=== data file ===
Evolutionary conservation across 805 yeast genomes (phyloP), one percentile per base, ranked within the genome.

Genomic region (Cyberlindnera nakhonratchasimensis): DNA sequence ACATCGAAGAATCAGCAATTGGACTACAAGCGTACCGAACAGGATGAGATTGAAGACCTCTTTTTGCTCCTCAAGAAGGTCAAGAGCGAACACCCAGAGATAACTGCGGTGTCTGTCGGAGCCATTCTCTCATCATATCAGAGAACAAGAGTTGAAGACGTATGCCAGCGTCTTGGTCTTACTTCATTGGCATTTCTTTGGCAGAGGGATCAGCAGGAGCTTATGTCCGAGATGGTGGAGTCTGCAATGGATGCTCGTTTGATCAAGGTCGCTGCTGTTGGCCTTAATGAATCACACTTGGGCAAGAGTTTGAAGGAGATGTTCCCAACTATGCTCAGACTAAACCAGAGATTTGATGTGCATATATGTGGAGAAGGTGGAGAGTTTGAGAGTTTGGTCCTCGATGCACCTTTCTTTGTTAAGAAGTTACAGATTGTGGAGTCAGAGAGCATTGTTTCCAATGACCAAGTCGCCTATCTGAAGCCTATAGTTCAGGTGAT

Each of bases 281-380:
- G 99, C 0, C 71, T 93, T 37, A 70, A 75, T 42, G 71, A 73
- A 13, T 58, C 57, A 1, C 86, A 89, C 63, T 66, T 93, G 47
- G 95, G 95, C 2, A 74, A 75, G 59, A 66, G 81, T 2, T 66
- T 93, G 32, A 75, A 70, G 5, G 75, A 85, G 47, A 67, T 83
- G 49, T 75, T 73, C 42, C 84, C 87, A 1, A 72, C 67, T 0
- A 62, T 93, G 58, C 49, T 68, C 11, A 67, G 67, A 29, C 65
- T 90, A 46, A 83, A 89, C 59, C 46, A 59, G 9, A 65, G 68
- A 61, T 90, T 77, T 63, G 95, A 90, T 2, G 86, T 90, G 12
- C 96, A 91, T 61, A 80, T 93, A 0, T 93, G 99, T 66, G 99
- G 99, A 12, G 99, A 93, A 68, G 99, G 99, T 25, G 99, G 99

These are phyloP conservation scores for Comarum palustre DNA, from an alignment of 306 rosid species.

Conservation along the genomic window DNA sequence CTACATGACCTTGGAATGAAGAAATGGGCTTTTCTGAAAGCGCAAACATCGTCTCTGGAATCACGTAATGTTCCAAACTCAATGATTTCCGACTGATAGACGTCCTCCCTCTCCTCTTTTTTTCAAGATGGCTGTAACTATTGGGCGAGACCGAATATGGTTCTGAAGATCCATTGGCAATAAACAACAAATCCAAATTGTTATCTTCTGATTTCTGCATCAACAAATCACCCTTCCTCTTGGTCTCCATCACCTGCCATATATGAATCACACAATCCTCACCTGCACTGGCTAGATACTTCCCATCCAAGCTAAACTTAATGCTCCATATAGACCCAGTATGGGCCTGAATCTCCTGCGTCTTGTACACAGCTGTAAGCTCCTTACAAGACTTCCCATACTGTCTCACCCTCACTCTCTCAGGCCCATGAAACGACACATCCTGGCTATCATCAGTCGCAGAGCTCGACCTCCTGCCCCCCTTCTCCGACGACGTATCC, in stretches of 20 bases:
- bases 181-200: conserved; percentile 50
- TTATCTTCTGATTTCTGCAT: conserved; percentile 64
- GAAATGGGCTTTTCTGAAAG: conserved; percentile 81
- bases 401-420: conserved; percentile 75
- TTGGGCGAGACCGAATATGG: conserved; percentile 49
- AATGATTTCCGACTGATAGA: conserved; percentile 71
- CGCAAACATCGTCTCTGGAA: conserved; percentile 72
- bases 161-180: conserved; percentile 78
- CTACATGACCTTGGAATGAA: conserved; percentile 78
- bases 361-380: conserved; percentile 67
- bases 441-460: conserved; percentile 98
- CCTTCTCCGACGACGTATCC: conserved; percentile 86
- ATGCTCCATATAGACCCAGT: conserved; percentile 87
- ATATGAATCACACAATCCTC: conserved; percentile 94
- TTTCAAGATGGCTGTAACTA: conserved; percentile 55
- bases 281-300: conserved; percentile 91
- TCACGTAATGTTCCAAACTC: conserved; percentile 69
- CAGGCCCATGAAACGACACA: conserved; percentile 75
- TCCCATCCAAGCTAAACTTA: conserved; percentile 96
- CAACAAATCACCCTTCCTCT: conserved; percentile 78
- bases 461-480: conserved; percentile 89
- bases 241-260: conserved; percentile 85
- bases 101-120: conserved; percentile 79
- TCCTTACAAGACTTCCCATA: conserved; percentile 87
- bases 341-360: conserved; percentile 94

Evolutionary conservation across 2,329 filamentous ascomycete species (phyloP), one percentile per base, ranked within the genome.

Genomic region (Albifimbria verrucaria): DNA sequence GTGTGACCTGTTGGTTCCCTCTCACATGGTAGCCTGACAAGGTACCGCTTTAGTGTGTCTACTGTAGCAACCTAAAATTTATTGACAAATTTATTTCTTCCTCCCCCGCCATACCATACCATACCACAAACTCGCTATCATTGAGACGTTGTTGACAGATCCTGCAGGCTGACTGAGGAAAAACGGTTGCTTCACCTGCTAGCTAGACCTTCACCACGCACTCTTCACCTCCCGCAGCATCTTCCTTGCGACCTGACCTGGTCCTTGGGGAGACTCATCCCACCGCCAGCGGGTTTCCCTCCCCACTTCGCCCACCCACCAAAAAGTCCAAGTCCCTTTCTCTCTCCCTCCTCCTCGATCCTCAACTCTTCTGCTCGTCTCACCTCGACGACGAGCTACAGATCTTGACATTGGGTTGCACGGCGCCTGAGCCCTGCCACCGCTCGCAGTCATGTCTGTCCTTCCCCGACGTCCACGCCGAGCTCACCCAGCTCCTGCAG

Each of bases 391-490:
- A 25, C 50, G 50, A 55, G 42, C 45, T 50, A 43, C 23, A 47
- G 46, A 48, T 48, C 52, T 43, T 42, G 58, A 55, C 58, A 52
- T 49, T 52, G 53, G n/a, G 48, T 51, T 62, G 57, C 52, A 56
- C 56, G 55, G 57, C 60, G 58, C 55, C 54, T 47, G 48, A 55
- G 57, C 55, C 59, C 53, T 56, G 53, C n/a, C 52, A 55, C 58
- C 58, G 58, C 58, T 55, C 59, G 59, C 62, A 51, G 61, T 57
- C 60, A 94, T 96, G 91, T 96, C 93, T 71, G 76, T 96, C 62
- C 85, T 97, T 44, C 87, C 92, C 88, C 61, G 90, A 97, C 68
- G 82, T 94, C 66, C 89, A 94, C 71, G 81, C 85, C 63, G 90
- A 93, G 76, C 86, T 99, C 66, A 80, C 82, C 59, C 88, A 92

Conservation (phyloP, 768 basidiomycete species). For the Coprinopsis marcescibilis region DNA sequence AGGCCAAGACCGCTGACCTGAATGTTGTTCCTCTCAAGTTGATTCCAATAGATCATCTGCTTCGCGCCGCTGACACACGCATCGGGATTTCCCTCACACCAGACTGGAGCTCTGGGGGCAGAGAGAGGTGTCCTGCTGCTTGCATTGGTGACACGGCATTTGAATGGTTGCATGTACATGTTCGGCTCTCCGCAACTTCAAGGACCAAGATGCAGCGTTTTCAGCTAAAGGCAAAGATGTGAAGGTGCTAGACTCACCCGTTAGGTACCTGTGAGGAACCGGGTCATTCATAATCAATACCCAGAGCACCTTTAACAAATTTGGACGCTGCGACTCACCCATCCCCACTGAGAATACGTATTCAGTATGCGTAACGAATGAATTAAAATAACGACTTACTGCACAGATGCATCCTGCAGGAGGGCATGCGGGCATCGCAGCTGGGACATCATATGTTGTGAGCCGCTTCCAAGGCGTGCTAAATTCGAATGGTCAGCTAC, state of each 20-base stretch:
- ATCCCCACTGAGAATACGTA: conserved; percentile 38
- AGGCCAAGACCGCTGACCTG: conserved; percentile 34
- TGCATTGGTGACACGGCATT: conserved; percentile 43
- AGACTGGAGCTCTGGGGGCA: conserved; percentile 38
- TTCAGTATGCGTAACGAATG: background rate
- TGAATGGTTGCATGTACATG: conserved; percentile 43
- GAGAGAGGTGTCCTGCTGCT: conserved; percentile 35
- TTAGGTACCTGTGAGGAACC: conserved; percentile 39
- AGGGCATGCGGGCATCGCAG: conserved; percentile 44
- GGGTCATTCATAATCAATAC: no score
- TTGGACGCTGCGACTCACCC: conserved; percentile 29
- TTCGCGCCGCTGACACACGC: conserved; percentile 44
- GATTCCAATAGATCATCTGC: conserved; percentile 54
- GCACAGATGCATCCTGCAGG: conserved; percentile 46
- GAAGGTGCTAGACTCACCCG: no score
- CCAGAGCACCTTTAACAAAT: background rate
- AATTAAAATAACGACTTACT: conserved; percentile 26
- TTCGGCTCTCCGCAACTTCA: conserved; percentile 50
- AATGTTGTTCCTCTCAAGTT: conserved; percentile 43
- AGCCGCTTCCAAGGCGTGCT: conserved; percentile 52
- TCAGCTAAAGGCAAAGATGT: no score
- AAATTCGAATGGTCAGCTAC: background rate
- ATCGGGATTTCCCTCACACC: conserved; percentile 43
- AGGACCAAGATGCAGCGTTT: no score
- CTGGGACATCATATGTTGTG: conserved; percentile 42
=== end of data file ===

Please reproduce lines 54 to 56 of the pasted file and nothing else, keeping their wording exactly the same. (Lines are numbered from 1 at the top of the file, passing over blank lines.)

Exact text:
Conservation (phyloP, 768 basidiomycete species). For the Coprinopsis marcescibilis region DNA sequence AGGCCAAGACCGCTGACCTGAATGTTGTTCCTCTCAAGTTGATTCCAATAGATCATCTGCTTCGCGCCGCTGACACACGCATCGGGATTTCCCTCACACCAGACTGGAGCTCTGGGGGCAGAGAGAGGTGTCCTGCTGCTTGCATTGGTGACACGGCATTTGAATGGTTGCATGTACATGTTCGGCTCTCCGCAACTTCAAGGACCAAGATGCAGCGTTTTCAGCTAAAGGCAAAGATGTGAAGGTGCTAGACTCACCCGTTAGGTACCTGTGAGGAACCGGGTCATTCATAATCAATACCCAGAGCACCTTTAACAAATTTGGACGCTGCGACTCACCCATCCCCACTGAGAATACGTATTCAGTATGCGTAACGAATGAATTAAAATAACGACTTACTGCACAGATGCATCCTGCAGGAGGGCATGCGGGCATCGCAGCTGGGACATCATATGTTGTGAGCCGCTTCCAAGGCGTGCTAAATTCGAATGGTCAGCTAC, state of each 20-base stretch:
- ATCCCCACTGAGAATACGTA: conserved; percentile 38
- AGGCCAAGACCGCTGACCTG: conserved; percentile 34